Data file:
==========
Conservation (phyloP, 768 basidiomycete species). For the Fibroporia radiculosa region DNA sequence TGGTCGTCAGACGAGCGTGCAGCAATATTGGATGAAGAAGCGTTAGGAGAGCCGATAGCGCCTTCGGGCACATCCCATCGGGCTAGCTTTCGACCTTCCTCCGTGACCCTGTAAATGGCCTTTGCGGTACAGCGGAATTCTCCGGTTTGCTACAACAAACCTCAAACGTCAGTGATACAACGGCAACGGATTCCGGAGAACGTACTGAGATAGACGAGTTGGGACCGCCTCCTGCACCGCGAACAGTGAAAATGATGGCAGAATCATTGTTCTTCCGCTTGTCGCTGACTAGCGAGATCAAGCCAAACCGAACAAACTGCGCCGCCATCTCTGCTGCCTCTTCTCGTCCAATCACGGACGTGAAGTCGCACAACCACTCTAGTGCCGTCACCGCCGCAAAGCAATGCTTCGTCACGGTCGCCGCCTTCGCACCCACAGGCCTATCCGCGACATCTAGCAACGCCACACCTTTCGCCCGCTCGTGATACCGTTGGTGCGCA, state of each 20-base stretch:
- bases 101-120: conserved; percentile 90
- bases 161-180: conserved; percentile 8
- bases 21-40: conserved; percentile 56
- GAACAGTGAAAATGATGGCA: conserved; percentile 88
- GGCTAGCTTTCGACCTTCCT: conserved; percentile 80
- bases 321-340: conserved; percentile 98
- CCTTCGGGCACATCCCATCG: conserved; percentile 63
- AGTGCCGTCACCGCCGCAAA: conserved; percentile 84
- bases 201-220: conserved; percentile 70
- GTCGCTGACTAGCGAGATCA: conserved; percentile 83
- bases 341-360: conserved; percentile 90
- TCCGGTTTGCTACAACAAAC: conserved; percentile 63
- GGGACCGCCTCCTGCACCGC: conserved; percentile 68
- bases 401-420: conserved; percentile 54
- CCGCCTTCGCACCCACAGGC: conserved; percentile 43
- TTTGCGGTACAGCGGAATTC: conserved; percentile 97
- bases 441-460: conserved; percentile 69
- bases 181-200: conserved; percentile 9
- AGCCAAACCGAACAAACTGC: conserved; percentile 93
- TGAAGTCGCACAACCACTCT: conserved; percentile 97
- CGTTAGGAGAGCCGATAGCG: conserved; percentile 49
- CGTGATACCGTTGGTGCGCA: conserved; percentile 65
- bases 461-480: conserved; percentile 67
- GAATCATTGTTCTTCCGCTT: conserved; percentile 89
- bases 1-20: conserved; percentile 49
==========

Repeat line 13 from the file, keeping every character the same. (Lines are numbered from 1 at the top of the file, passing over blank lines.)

- TCCGGTTTGCTACAACAAAC: conserved; percentile 63